Despite its humble presence on the public stage of the Victorian press, the EWJ nevertheless provoked reaction, both positive and negative, from some of the most prestigious periodical publications of the day, including the Times newspaper, the Saturday Review, and Fraser’s Magazine. Six months into its run, the EWJ and its staff were attacked in the well-respected National Review in an unsigned article by William Caldwell Roscoe. Using a rhetorical strategy typical of long-form opinion journalism in this period, Roscoe’s article begins by praising the EWJ—its goals and its proprietors—only to take it down as the article unfolds. Most alarmingly for Parkes and her circle, the article took personal swipes at the women of Langham Place, calling their femininity into question. Yet its publication was evidence that the EWJ was making an impact. In a private letter to Parkes, Anna Jameson, one of Parkes’s mentors, anticipated the adage that there is no such thing as bad publicity when she wrote that any controversy occasioned by the National Review would “all pass away—it will be forgotten and it will be to you an added power” (BRP 6.26).
The advice of Parkes’ father, Joseph Parkes, was to remain silent or risk being “smashed” by even more influential publications: “The English Woman’s Journal will be very silly if it replies in any article,” Parkes wrote to his daughter in a private letter (BRP 2.64/2). Ignoring her father’s advice, Parkes publicly replied to her critics in the January 1859 issue of the journal—a small but significant moment in the history of feminist writing. In her unsigned reply, “The Reviewer Reviewed,” Parkes capitalized on Roscoe’s article by liberally quoting those sections of it that, read out of context, appeared to endorse a feminist viewpoint. Parkes noted, “Nothing in the progress of a controversy indicates better on which side the scale is turning, than to see a combatant driven to plead the cause of his opponent as a condition on which he himself may obtain a hearing—and plead it too so well” (“Reviewer” 336). These kinds of combative exchanges in print between individual periodicals help demonstrate why the mid-Victorian monthly press was both a precarious and a productive arena for feminist women writers, who wanted to compete for public attention and acceptance alongside their male counterparts, but who entered the fray with a great deal of caution. From time to time throughout the journal’s run, Parkes would respond to other attacks against the EWJ in the mainstream press, always taking care to maintain a respectful, dignified tone while defending her journal’s point of view.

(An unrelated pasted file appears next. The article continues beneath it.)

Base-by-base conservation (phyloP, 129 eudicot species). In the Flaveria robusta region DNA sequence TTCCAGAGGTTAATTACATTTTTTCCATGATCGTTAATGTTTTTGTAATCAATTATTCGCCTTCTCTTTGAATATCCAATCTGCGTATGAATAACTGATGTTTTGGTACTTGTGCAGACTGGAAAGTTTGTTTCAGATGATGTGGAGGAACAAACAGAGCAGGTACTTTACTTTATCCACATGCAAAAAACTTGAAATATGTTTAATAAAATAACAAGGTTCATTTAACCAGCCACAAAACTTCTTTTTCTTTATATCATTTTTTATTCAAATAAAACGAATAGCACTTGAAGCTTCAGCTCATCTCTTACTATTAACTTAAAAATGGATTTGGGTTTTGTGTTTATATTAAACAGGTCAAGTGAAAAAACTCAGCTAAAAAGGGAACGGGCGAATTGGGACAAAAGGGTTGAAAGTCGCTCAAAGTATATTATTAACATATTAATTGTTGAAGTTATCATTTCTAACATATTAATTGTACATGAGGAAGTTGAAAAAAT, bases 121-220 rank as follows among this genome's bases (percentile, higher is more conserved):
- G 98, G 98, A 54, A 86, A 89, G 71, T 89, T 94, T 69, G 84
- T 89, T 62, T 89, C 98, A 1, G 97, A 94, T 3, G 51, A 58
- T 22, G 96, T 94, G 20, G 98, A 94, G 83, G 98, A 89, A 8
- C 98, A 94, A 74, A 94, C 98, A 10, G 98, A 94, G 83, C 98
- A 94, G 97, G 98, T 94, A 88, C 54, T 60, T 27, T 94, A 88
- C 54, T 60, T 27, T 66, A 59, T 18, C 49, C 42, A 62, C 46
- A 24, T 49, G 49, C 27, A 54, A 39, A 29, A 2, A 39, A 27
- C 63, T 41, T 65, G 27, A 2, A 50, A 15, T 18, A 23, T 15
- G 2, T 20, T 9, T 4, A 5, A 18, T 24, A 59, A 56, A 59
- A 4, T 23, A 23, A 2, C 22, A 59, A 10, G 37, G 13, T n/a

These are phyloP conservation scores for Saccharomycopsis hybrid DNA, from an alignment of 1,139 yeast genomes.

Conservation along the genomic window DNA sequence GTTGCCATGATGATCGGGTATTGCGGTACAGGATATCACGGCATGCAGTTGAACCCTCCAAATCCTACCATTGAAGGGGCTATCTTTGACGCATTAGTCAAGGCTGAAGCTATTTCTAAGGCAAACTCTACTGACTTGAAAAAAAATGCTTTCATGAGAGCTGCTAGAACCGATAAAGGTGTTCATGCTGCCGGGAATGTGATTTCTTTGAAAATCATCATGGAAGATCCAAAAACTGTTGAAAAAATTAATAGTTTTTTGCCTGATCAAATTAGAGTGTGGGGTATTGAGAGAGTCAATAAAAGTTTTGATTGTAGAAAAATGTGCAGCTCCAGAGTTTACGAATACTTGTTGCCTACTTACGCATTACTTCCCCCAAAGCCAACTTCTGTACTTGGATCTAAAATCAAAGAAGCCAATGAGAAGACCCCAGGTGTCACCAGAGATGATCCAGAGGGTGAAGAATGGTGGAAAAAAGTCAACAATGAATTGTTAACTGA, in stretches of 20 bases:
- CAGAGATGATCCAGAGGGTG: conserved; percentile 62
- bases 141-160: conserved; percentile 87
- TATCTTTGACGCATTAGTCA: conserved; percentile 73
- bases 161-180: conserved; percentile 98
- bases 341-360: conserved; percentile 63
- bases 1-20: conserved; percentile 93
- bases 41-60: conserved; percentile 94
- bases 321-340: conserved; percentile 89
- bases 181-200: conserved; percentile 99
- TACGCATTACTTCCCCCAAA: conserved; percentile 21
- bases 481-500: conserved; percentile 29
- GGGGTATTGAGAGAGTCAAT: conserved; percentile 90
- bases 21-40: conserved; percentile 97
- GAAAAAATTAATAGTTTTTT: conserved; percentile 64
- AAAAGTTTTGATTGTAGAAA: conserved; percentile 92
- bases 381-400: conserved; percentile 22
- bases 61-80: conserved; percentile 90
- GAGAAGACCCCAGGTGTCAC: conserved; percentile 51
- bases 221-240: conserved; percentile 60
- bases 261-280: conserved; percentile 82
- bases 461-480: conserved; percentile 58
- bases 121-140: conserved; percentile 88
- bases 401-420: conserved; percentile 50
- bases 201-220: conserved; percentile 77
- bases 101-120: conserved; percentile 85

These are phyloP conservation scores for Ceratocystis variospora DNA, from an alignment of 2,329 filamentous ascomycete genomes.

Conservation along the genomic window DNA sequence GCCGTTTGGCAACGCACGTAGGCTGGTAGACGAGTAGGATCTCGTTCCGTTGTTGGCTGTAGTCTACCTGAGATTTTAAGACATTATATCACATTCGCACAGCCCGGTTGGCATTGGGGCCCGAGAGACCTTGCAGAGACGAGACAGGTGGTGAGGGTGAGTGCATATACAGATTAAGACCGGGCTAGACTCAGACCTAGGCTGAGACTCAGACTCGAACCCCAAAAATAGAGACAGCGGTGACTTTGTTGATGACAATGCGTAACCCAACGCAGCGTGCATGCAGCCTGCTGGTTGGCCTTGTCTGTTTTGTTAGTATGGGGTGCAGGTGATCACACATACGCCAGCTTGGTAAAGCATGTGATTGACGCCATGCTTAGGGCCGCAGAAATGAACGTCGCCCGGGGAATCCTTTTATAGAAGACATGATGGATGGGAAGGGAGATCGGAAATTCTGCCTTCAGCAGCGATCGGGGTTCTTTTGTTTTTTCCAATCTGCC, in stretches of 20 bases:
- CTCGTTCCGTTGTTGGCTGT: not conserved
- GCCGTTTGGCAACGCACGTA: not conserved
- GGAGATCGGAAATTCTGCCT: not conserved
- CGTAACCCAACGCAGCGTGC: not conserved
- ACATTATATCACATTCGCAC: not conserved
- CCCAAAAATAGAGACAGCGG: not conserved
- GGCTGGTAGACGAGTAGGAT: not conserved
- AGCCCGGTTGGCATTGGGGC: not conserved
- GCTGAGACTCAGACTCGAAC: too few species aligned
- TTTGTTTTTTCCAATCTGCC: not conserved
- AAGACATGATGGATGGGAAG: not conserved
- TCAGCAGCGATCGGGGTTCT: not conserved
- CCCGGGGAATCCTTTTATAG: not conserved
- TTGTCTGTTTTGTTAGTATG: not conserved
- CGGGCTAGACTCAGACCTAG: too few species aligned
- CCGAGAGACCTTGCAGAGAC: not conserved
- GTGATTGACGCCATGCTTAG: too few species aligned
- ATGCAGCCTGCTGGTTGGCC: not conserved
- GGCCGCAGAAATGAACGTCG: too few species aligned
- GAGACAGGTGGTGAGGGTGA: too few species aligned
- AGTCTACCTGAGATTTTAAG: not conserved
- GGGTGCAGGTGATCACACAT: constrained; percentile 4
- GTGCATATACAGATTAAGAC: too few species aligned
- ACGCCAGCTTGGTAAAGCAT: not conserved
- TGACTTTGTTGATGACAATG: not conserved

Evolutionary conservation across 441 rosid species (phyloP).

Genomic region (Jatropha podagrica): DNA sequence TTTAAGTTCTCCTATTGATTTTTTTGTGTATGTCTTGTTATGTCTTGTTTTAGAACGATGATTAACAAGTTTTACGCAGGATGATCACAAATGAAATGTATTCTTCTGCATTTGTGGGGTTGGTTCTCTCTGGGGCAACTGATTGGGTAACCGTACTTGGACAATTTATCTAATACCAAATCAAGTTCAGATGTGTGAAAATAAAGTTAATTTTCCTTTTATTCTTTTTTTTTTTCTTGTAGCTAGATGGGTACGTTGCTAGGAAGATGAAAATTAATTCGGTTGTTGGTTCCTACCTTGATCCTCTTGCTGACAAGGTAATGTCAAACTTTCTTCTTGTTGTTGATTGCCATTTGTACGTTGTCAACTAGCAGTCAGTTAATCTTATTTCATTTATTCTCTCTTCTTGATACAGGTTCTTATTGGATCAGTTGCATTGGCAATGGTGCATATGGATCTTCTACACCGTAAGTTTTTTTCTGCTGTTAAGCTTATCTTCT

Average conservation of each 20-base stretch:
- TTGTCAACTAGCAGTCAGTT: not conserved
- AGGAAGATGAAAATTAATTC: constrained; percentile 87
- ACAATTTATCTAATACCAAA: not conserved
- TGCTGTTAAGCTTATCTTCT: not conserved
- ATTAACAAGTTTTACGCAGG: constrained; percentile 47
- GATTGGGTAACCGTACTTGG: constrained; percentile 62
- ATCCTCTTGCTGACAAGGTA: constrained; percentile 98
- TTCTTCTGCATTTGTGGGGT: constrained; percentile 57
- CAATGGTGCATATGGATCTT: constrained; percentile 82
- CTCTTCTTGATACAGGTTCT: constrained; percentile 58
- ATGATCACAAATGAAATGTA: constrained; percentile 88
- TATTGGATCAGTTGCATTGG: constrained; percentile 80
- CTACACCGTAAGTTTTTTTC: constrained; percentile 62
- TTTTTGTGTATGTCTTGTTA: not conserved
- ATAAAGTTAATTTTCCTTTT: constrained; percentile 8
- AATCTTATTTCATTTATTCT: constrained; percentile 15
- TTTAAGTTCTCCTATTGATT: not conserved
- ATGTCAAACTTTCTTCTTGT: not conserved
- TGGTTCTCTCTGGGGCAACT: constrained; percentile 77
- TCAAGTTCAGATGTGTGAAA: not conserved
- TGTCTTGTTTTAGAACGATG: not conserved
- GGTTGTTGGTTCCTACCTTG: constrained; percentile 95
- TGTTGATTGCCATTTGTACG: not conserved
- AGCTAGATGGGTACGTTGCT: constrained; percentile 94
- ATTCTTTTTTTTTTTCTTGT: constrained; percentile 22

By 1862, the EWJ, while still maintaining a steady subscription rate around 1000, was struggling financially. The stress of churning out a monthly magazine, paying contributors, and getting along with each other began to take its toll on Parkes and the staff. Although the Journal had always assumed a non-sectarian approach, religious differences began to affect the working relationships between the members of the group. Emily Davies took over the editorship in 1862 but was gloomy about the journal’s future. Parkes resumed the editorship again in May of 1864, but the EWJ was by that time exhausted both economically and spiritually. It merged briefly with the short-lived Alexandra Magazine in September 1864, before the title was sold to Jessie Boucherett, who assumed the editorship of the long-standing Englishwomen’s Review, a monthly digest and record of feminist activism that survived until 1910. Other feminist-oriented magazines, such as Emily Faithful’s Victoria Magazine had sprung up in the meantime, and a feminist point of view was finding its place in the mainstream press on a more regular basis.